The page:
The Coral Gables Museum, which celebrates, investigates and explores the civic arts, will host a cocktail reception and auction of artwork created by the late Richard Lionel Merrick, the youngest brother of Coral Gables founder and developer George Merrick.
The reception will take place on Saturday, May 30, 6 p.m., followed by live and silent auctions at 7 p.m., at the Coral Gables Museum, 285 Aragon Ave. Proceeds will benefit the Coral Gables Museum.
Tickets for the auction are $25 per person and can be purchased online at www.eventbrite.com/e/richard-merrickpaintings-auction-and cocktail-tickets-16619174398 or by calling 305-603-8067.
Mark Trowbridge, president and CEO of the Coral Gables Chamber of Commerce, will preside over the live auction.
“Richard Merrick captured the changing landscape of South Florida from the founding of Coral Gables through World War II and later taught art to hundreds of students at the University of Miami,” said Christine Rupp, director of the Coral Gables Museum. “We hope the auction will remind people of Richard’s excellence as an artist and his many contributions to our community.”
Born in 1903, Richard Merrick spent his childhood exploring the natural environment and started drawing at a young age, under the instruction of his mother. In the 1920s, he studied at the Art Students League in New York City under artists such as John Sloan, Robert Henri, Joseph Pennell and George Luks, who called him “Kid Rembrandt with the nut-brown eyes.”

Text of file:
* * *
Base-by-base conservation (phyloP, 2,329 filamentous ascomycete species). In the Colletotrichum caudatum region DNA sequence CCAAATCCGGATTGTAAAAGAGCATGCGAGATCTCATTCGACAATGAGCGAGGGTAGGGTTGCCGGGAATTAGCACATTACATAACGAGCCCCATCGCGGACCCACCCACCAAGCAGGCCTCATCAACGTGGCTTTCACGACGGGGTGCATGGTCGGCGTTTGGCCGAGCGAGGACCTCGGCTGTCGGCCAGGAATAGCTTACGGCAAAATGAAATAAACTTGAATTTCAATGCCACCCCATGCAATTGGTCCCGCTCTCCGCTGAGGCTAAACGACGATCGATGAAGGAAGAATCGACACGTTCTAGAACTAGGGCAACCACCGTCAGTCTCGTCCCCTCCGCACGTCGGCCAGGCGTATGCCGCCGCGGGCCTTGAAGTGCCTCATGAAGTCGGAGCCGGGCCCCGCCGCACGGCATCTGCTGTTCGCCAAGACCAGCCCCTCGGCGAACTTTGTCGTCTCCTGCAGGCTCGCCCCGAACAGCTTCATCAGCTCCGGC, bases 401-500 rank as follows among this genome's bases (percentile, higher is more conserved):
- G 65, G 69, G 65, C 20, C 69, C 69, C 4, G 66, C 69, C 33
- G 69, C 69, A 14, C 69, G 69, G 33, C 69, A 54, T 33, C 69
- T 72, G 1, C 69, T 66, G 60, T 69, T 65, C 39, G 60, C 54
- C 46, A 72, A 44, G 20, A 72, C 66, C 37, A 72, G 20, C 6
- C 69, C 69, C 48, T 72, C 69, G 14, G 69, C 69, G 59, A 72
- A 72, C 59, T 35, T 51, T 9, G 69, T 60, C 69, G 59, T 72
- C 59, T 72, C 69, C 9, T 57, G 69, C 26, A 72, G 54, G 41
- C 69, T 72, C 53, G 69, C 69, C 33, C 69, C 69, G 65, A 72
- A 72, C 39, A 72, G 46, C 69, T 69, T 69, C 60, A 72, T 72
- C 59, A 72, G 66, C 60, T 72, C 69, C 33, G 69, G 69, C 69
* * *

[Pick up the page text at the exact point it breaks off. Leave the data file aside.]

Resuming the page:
In the 1930s, George Merrick hired Richard to promote Caribee Colony, a new development on Matecumbe Key, with a four-color brochure. He later became a parttime art instructor at the University of Miami and director of art education for the WPAArt Project in Miami.
During World War II, he worked with the U.S. Navy as an engine instructor on Dinner Key. His work at the time depicted what he absorbed “behind his eyes” from several locations. After the war, he returned to the University of Miami, where he taught art until his retirement in 1969.
Richard Merrick also built a private studio on Lennox Avenue in Coconut Grove, where he lived and worked until shortly before his death in 1986. His widow, Mildred, lived there until her death in 2014.
A modest man who loved seclusion, Merrick was known best for his etchings but he worked in all media including paintings and drawings. He and fellow student Bernard Sheridan worked for George Merrick and created many of the beautiful line drawings featured in Coral Gables advertisements. He also drew the first 17 covers for The Carrell, a UM library publication that became collectibles. His prize-winning work could be found in exhibitions at the National Gallery of Art, the Corcoran and the Seattle Museum, although his modesty prevented him from telling others about it.
His work is also part of the permanent collections of The Library of Congress, The New York Public Library, and The University of Miami’s Lowe Art Museum, among others.
After decades of avoiding the spotlight and at the urging of a student, Fred Albert, Merrick permitted his art to be viewed at a one-man show at the Coral Gables Museum in 1983.
For more information about educational programs or volunteering at the Coral Gables Museum, visit online at www.coralgablesmuseum. org.